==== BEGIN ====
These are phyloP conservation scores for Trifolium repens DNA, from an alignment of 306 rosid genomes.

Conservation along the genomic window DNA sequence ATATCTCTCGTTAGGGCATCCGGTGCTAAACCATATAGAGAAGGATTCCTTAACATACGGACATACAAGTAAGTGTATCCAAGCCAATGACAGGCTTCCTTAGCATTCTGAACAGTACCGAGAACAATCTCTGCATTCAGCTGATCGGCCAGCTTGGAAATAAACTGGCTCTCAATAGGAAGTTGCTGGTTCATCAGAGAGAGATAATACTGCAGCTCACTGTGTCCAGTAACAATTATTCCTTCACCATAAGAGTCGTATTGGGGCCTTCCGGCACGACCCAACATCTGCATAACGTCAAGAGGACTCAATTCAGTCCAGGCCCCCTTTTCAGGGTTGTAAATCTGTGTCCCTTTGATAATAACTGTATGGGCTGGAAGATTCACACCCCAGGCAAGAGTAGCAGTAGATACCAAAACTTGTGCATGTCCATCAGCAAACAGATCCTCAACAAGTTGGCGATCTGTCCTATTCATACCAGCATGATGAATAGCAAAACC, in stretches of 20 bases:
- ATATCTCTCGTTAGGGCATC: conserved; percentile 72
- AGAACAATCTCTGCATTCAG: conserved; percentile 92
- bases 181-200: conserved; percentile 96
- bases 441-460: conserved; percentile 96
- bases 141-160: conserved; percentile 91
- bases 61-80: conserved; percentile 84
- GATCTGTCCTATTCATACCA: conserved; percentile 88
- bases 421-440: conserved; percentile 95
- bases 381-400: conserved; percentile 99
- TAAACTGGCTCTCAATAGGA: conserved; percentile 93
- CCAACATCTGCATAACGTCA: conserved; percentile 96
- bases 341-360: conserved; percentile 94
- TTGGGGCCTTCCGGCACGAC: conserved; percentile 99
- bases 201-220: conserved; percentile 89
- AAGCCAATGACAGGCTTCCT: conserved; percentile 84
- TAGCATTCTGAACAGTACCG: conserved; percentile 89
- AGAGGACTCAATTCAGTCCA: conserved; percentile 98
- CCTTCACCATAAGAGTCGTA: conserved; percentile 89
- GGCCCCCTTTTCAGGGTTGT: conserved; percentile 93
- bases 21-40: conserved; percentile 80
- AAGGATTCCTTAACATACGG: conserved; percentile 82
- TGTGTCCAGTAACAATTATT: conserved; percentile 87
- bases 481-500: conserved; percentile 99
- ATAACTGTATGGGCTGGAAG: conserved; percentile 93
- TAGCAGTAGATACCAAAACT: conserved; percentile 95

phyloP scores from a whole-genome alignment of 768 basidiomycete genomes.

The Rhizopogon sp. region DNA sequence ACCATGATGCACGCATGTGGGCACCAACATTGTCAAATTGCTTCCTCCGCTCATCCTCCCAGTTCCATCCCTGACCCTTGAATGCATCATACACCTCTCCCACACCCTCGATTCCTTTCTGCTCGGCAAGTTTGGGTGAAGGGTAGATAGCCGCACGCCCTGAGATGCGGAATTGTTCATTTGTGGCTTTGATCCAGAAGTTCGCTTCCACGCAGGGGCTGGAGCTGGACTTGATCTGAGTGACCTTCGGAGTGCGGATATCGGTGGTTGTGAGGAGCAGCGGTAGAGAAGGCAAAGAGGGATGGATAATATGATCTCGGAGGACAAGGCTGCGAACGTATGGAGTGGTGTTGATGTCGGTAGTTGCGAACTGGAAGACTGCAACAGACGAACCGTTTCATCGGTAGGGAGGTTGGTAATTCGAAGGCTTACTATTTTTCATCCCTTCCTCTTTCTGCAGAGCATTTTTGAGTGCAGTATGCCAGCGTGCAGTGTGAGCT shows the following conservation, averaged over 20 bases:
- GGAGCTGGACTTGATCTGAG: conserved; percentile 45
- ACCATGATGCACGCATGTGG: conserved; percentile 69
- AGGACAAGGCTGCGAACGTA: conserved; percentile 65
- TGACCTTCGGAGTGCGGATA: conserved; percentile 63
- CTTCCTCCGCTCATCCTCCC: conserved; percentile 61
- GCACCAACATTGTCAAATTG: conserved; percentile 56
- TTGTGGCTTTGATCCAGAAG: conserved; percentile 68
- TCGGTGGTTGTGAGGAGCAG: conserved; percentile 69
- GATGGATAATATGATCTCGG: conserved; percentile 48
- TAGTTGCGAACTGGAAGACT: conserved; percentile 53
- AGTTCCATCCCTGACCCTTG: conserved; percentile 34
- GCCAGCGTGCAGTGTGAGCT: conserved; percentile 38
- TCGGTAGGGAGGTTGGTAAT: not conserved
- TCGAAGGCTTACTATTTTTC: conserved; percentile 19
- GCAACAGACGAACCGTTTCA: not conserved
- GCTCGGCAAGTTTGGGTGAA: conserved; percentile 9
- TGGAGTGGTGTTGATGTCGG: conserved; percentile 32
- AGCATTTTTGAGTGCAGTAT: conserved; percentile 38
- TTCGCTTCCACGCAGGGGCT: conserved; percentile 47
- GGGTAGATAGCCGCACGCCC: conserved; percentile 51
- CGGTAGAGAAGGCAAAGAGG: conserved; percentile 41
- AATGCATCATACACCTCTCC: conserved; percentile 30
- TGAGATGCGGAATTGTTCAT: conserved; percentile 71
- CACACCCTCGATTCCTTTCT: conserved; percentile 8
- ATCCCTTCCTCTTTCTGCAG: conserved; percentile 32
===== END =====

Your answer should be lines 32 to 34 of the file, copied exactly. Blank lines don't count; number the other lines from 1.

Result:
- AGGACAAGGCTGCGAACGTA: conserved; percentile 65
- TGACCTTCGGAGTGCGGATA: conserved; percentile 63
- CTTCCTCCGCTCATCCTCCC: conserved; percentile 61